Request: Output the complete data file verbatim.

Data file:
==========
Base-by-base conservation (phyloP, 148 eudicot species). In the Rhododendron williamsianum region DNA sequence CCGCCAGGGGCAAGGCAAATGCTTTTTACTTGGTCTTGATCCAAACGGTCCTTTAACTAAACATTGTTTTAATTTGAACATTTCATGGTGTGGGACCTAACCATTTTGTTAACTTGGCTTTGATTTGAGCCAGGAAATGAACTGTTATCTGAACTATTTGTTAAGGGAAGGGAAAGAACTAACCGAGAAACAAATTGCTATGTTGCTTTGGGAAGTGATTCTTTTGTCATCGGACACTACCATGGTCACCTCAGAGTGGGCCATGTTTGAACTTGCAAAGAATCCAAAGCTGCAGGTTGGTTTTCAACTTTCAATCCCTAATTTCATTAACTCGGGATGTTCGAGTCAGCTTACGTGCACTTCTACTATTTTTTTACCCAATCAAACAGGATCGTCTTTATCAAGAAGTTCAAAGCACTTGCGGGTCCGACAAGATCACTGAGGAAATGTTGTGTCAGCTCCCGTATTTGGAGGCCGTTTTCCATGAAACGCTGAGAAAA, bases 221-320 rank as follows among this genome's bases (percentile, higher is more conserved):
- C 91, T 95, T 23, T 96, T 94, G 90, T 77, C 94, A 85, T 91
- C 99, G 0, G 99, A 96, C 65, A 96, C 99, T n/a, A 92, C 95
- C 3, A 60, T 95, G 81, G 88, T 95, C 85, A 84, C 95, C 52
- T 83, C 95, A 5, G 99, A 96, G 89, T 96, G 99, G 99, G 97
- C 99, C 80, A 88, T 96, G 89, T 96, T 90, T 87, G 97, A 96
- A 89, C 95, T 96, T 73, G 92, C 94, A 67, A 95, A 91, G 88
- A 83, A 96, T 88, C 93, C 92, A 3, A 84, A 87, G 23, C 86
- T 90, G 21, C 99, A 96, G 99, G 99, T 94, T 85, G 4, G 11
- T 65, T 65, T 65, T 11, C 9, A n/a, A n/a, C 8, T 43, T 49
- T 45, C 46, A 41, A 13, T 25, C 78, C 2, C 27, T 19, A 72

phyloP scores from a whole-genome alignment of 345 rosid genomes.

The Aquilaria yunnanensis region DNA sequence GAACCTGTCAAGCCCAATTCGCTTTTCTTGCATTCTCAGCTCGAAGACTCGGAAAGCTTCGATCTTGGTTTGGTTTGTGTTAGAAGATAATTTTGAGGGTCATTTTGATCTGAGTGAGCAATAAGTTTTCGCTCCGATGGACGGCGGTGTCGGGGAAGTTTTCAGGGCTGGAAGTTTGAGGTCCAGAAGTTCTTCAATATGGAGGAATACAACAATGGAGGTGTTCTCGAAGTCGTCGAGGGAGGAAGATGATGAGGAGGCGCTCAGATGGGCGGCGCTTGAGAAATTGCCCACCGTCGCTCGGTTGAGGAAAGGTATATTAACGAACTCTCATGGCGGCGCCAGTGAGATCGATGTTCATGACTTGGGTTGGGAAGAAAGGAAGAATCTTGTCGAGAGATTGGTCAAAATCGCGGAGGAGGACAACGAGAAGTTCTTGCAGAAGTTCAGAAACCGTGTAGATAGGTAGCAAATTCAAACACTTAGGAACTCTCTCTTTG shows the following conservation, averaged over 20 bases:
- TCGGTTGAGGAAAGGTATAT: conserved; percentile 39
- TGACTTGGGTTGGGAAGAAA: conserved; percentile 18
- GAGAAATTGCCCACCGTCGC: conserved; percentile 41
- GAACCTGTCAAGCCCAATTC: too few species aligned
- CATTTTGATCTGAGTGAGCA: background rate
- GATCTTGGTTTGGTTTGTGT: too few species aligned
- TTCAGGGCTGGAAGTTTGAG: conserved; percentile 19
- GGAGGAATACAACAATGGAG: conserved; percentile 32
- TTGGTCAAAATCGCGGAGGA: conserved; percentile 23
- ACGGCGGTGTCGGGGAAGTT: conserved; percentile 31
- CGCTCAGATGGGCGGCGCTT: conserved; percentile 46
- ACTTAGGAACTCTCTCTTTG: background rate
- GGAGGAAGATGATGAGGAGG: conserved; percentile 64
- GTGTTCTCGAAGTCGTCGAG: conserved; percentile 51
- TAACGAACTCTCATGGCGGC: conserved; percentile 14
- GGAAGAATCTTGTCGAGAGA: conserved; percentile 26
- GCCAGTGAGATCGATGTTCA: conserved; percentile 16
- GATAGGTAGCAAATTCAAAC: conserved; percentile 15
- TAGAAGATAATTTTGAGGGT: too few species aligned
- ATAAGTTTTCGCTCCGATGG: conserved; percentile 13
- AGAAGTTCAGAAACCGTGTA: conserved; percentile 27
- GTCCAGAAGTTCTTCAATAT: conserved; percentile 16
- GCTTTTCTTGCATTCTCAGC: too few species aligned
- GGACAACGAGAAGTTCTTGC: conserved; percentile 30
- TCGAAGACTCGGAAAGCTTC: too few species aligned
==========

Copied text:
Base-by-base conservation (phyloP, 148 eudicot species). In the Rhododendron williamsianum region DNA sequence CCGCCAGGGGCAAGGCAAATGCTTTTTACTTGGTCTTGATCCAAACGGTCCTTTAACTAAACATTGTTTTAATTTGAACATTTCATGGTGTGGGACCTAACCATTTTGTTAACTTGGCTTTGATTTGAGCCAGGAAATGAACTGTTATCTGAACTATTTGTTAAGGGAAGGGAAAGAACTAACCGAGAAACAAATTGCTATGTTGCTTTGGGAAGTGATTCTTTTGTCATCGGACACTACCATGGTCACCTCAGAGTGGGCCATGTTTGAACTTGCAAAGAATCCAAAGCTGCAGGTTGGTTTTCAACTTTCAATCCCTAATTTCATTAACTCGGGATGTTCGAGTCAGCTTACGTGCACTTCTACTATTTTTTTACCCAATCAAACAGGATCGTCTTTATCAAGAAGTTCAAAGCACTTGCGGGTCCGACAAGATCACTGAGGAAATGTTGTGTCAGCTCCCGTATTTGGAGGCCGTTTTCCATGAAACGCTGAGAAAA, bases 221-320 rank as follows among this genome's bases (percentile, higher is more conserved):
- C 91, T 95, T 23, T 96, T 94, G 90, T 77, C 94, A 85, T 91
- C 99, G 0, G 99, A 96, C 65, A 96, C 99, T n/a, A 92, C 95
- C 3, A 60, T 95, G 81, G 88, T 95, C 85, A 84, C 95, C 52
- T 83, C 95, A 5, G 99, A 96, G 89, T 96, G 99, G 99, G 97
- C 99, C 80, A 88, T 96, G 89, T 96, T 90, T 87, G 97, A 96
- A 89, C 95, T 96, T 73, G 92, C 94, A 67, A 95, A 91, G 88
- A 83, A 96, T 88, C 93, C 92, A 3, A 84, A 87, G 23, C 86
- T 90, G 21, C 99, A 96, G 99, G 99, T 94, T 85, G 4, G 11
- T 65, T 65, T 65, T 11, C 9, A n/a, A n/a, C 8, T 43, T 49
- T 45, C 46, A 41, A 13, T 25, C 78, C 2, C 27, T 19, A 72

phyloP scores from a whole-genome alignment of 345 rosid genomes.

The Aquilaria yunnanensis region DNA sequence GAACCTGTCAAGCCCAATTCGCTTTTCTTGCATTCTCAGCTCGAAGACTCGGAAAGCTTCGATCTTGGTTTGGTTTGTGTTAGAAGATAATTTTGAGGGTCATTTTGATCTGAGTGAGCAATAAGTTTTCGCTCCGATGGACGGCGGTGTCGGGGAAGTTTTCAGGGCTGGAAGTTTGAGGTCCAGAAGTTCTTCAATATGGAGGAATACAACAATGGAGGTGTTCTCGAAGTCGTCGAGGGAGGAAGATGATGAGGAGGCGCTCAGATGGGCGGCGCTTGAGAAATTGCCCACCGTCGCTCGGTTGAGGAAAGGTATATTAACGAACTCTCATGGCGGCGCCAGTGAGATCGATGTTCATGACTTGGGTTGGGAAGAAAGGAAGAATCTTGTCGAGAGATTGGTCAAAATCGCGGAGGAGGACAACGAGAAGTTCTTGCAGAAGTTCAGAAACCGTGTAGATAGGTAGCAAATTCAAACACTTAGGAACTCTCTCTTTG shows the following conservation, averaged over 20 bases:
- TCGGTTGAGGAAAGGTATAT: conserved; percentile 39
- TGACTTGGGTTGGGAAGAAA: conserved; percentile 18
- GAGAAATTGCCCACCGTCGC: conserved; percentile 41
- GAACCTGTCAAGCCCAATTC: too few species aligned
- CATTTTGATCTGAGTGAGCA: background rate
- GATCTTGGTTTGGTTTGTGT: too few species aligned
- TTCAGGGCTGGAAGTTTGAG: conserved; percentile 19
- GGAGGAATACAACAATGGAG: conserved; percentile 32
- TTGGTCAAAATCGCGGAGGA: conserved; percentile 23
- ACGGCGGTGTCGGGGAAGTT: conserved; percentile 31
- CGCTCAGATGGGCGGCGCTT: conserved; percentile 46
- ACTTAGGAACTCTCTCTTTG: background rate
- GGAGGAAGATGATGAGGAGG: conserved; percentile 64
- GTGTTCTCGAAGTCGTCGAG: conserved; percentile 51
- TAACGAACTCTCATGGCGGC: conserved; percentile 14
- GGAAGAATCTTGTCGAGAGA: conserved; percentile 26
- GCCAGTGAGATCGATGTTCA: conserved; percentile 16
- GATAGGTAGCAAATTCAAAC: conserved; percentile 15
- TAGAAGATAATTTTGAGGGT: too few species aligned
- ATAAGTTTTCGCTCCGATGG: conserved; percentile 13
- AGAAGTTCAGAAACCGTGTA: conserved; percentile 27
- GTCCAGAAGTTCTTCAATAT: conserved; percentile 16
- GCTTTTCTTGCATTCTCAGC: too few species aligned
- GGACAACGAGAAGTTCTTGC: conserved; percentile 30
- TCGAAGACTCGGAAAGCTTC: too few species aligned